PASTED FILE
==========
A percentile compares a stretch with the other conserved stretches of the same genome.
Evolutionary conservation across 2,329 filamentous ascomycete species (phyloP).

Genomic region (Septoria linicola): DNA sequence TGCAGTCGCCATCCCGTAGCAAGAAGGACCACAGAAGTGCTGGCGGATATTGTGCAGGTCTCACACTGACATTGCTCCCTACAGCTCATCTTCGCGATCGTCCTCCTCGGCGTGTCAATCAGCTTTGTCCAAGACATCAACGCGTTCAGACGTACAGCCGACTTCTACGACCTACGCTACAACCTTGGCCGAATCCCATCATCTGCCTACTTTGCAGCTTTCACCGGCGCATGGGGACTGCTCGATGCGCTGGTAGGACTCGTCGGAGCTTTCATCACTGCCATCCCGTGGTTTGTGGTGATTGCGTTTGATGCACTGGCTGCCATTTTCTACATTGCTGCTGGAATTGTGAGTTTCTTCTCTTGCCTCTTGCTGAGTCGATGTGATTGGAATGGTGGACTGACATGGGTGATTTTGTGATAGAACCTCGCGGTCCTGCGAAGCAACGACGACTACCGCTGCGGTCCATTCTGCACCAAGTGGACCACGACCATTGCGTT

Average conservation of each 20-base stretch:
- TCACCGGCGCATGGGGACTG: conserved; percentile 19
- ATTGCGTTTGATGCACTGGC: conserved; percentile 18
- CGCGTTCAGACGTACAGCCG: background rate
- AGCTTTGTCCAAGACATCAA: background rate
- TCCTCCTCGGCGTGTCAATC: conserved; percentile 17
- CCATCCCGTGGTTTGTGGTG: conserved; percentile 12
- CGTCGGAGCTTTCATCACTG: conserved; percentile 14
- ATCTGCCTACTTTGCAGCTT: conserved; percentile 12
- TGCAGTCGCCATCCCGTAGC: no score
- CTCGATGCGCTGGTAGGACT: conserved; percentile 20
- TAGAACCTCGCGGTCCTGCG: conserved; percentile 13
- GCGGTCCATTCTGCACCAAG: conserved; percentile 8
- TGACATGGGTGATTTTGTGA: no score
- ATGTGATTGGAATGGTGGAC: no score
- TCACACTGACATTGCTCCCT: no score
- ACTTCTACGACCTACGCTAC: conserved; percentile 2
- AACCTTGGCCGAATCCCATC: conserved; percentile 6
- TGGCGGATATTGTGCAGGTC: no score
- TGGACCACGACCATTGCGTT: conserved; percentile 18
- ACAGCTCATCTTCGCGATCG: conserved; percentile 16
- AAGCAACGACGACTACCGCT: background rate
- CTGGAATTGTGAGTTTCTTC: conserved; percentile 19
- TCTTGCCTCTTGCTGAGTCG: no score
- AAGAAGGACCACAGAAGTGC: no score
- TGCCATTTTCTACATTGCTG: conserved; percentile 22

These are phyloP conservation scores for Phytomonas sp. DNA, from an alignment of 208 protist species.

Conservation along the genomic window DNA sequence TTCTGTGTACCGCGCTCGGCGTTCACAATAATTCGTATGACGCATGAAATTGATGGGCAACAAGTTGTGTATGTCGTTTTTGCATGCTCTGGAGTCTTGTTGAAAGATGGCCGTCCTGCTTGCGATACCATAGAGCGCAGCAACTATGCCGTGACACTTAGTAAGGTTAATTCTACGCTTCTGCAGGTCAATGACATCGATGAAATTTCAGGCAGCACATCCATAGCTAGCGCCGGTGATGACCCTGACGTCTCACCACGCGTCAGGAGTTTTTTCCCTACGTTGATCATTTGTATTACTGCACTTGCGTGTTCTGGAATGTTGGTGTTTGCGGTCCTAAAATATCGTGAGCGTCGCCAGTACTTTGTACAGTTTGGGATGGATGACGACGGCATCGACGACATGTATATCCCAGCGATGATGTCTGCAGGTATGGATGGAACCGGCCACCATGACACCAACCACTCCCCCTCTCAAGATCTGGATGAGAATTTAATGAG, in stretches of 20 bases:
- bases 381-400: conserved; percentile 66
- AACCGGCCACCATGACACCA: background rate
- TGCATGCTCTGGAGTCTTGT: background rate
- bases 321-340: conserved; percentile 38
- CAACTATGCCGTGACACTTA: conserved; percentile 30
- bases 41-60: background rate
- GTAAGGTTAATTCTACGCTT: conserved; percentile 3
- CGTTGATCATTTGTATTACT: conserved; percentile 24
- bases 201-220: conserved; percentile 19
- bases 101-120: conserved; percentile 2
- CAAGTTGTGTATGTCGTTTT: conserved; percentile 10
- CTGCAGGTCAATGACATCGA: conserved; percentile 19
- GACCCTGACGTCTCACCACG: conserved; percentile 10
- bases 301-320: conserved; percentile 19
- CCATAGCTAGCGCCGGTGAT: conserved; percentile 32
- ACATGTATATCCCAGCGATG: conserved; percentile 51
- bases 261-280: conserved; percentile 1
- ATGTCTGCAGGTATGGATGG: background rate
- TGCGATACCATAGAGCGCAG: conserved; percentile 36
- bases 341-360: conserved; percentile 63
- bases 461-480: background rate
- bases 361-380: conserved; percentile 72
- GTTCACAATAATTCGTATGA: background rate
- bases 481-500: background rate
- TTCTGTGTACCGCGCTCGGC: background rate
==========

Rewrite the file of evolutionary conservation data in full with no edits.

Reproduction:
A percentile compares a stretch with the other conserved stretches of the same genome.
Evolutionary conservation across 2,329 filamentous ascomycete species (phyloP).

Genomic region (Septoria linicola): DNA sequence TGCAGTCGCCATCCCGTAGCAAGAAGGACCACAGAAGTGCTGGCGGATATTGTGCAGGTCTCACACTGACATTGCTCCCTACAGCTCATCTTCGCGATCGTCCTCCTCGGCGTGTCAATCAGCTTTGTCCAAGACATCAACGCGTTCAGACGTACAGCCGACTTCTACGACCTACGCTACAACCTTGGCCGAATCCCATCATCTGCCTACTTTGCAGCTTTCACCGGCGCATGGGGACTGCTCGATGCGCTGGTAGGACTCGTCGGAGCTTTCATCACTGCCATCCCGTGGTTTGTGGTGATTGCGTTTGATGCACTGGCTGCCATTTTCTACATTGCTGCTGGAATTGTGAGTTTCTTCTCTTGCCTCTTGCTGAGTCGATGTGATTGGAATGGTGGACTGACATGGGTGATTTTGTGATAGAACCTCGCGGTCCTGCGAAGCAACGACGACTACCGCTGCGGTCCATTCTGCACCAAGTGGACCACGACCATTGCGTT

Average conservation of each 20-base stretch:
- TCACCGGCGCATGGGGACTG: conserved; percentile 19
- ATTGCGTTTGATGCACTGGC: conserved; percentile 18
- CGCGTTCAGACGTACAGCCG: background rate
- AGCTTTGTCCAAGACATCAA: background rate
- TCCTCCTCGGCGTGTCAATC: conserved; percentile 17
- CCATCCCGTGGTTTGTGGTG: conserved; percentile 12
- CGTCGGAGCTTTCATCACTG: conserved; percentile 14
- ATCTGCCTACTTTGCAGCTT: conserved; percentile 12
- TGCAGTCGCCATCCCGTAGC: no score
- CTCGATGCGCTGGTAGGACT: conserved; percentile 20
- TAGAACCTCGCGGTCCTGCG: conserved; percentile 13
- GCGGTCCATTCTGCACCAAG: conserved; percentile 8
- TGACATGGGTGATTTTGTGA: no score
- ATGTGATTGGAATGGTGGAC: no score
- TCACACTGACATTGCTCCCT: no score
- ACTTCTACGACCTACGCTAC: conserved; percentile 2
- AACCTTGGCCGAATCCCATC: conserved; percentile 6
- TGGCGGATATTGTGCAGGTC: no score
- TGGACCACGACCATTGCGTT: conserved; percentile 18
- ACAGCTCATCTTCGCGATCG: conserved; percentile 16
- AAGCAACGACGACTACCGCT: background rate
- CTGGAATTGTGAGTTTCTTC: conserved; percentile 19
- TCTTGCCTCTTGCTGAGTCG: no score
- AAGAAGGACCACAGAAGTGC: no score
- TGCCATTTTCTACATTGCTG: conserved; percentile 22

These are phyloP conservation scores for Phytomonas sp. DNA, from an alignment of 208 protist species.

Conservation along the genomic window DNA sequence TTCTGTGTACCGCGCTCGGCGTTCACAATAATTCGTATGACGCATGAAATTGATGGGCAACAAGTTGTGTATGTCGTTTTTGCATGCTCTGGAGTCTTGTTGAAAGATGGCCGTCCTGCTTGCGATACCATAGAGCGCAGCAACTATGCCGTGACACTTAGTAAGGTTAATTCTACGCTTCTGCAGGTCAATGACATCGATGAAATTTCAGGCAGCACATCCATAGCTAGCGCCGGTGATGACCCTGACGTCTCACCACGCGTCAGGAGTTTTTTCCCTACGTTGATCATTTGTATTACTGCACTTGCGTGTTCTGGAATGTTGGTGTTTGCGGTCCTAAAATATCGTGAGCGTCGCCAGTACTTTGTACAGTTTGGGATGGATGACGACGGCATCGACGACATGTATATCCCAGCGATGATGTCTGCAGGTATGGATGGAACCGGCCACCATGACACCAACCACTCCCCCTCTCAAGATCTGGATGAGAATTTAATGAG, in stretches of 20 bases:
- bases 381-400: conserved; percentile 66
- AACCGGCCACCATGACACCA: background rate
- TGCATGCTCTGGAGTCTTGT: background rate
- bases 321-340: conserved; percentile 38
- CAACTATGCCGTGACACTTA: conserved; percentile 30
- bases 41-60: background rate
- GTAAGGTTAATTCTACGCTT: conserved; percentile 3
- CGTTGATCATTTGTATTACT: conserved; percentile 24
- bases 201-220: conserved; percentile 19
- bases 101-120: conserved; percentile 2
- CAAGTTGTGTATGTCGTTTT: conserved; percentile 10
- CTGCAGGTCAATGACATCGA: conserved; percentile 19
- GACCCTGACGTCTCACCACG: conserved; percentile 10
- bases 301-320: conserved; percentile 19
- CCATAGCTAGCGCCGGTGAT: conserved; percentile 32
- ACATGTATATCCCAGCGATG: conserved; percentile 51
- bases 261-280: conserved; percentile 1
- ATGTCTGCAGGTATGGATGG: background rate
- TGCGATACCATAGAGCGCAG: conserved; percentile 36
- bases 341-360: conserved; percentile 63
- bases 461-480: background rate
- bases 361-380: conserved; percentile 72
- GTTCACAATAATTCGTATGA: background rate
- bases 481-500: background rate
- TTCTGTGTACCGCGCTCGGC: background rate